A new report has claimed that, since 1963, cod worth £2.7bn has been thrown overboard due to EU quotas. With such unsustainable fishing threatening fish stocks, shouldn’t we take strident action now?
News that 88% of European fish stocks are being fished unsustainably with 30% close to collapse, doesn’t only mean that our oceans are running out of fish but that billions of pounds has been thrown overboard over the last 40 years too.
But didn’t we think TV chef, Hugh Fearnley-Whittingstall and his friends had won this battle with the Fish Fight campaign?
The announcement made by Fisheries Commissioner Maria Damanaki’s in July was actually only a proposal to reform the Common Fisheries Policy (CFP). It included measures to ban discards by changing how fisherman weigh their catch – fisherman will now have limits on how much fish is caught rather than landed. But are proposals enough?
Should we follow science?
Hugh has welcomed the proposals as a step in the right direction, and perhaps ‘steps’ are all we can hope for when revising policies that affect the 141,110 fisherman who operate across Europe. But when faced with new research that shows 30% of freshwater fish face extinction and that species of fish from Newfoundland are only now showing signs of recovery 20 years after fishing bans were put in place, wouldn’t it be sensible to take giant leaps instead?
As the proposals stand, the Commission is just putting off a European version of the crisis we saw off the coast of Canada. Even members of the fish lobby are urging the Commission to follow science and take a more risk-based approach to managing the ban on discards.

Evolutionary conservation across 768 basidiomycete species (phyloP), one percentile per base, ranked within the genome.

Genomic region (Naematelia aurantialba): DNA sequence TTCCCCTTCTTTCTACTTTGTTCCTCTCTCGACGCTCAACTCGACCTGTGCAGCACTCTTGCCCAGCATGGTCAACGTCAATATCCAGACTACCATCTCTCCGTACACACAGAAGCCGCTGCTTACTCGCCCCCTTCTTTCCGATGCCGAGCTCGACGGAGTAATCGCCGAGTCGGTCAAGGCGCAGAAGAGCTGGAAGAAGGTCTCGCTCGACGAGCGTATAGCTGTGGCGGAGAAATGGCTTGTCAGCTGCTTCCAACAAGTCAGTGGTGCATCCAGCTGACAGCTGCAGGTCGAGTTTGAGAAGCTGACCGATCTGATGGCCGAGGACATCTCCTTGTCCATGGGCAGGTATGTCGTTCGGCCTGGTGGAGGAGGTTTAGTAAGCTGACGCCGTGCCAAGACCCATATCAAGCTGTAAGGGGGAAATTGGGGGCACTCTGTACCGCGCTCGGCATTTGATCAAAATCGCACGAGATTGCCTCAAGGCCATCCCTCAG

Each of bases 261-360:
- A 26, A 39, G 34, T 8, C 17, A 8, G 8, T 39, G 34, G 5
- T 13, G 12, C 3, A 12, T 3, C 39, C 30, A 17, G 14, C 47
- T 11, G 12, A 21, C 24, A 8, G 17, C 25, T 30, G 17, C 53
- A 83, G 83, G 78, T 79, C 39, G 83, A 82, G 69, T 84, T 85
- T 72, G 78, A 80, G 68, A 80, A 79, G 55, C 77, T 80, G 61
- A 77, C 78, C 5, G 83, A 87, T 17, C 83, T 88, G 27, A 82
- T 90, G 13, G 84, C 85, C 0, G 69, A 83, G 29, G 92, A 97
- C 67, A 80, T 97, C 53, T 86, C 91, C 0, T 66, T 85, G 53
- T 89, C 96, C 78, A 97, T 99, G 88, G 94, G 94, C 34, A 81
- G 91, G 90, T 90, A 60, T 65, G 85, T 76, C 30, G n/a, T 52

Academics and NGOs also argue that the Commission needs to follow the science, not heavily-lobbied politicians, but they want to see fishing bans for certain species and tackle the overcapacity of Europe’s fishing fleet.
Don’t water down the Fisheries Policy
It’s doubtful these ideas will float the boat (sorry, it had to be done) of the fishing lobby – as it is, they argue that the proposals will damage the livelihood of fisherman. But aren’t they failing to notice the crucial element; that they’ll have no industry at all if there’s no fish left in the sea.
The CFP has two years before it becomes law, leaving plenty of option for lobbyists to further dilute proposals. It will be interesting to see how different industries engage with its development.
There have been worthy attempts made by some supermarkets to influence shoppers’ fish buying habits – Waitrose and Co-op have their own responsible sourcing policies and Sainsbury’s fish counter staff are now supposed to offer you more sustainable alternatives if you ask for cod, salmon, tuna, haddock or prawns – but the lack of action by other supermarkets speaks volumes about where their priorities lie.
I hope the Fish Fight campaigners have the gusto to take the influential food and fisheries lobbies. So while the reform to the CFP is welcome, the battle is far from won and the real work for Hugh and other campaigners starts now.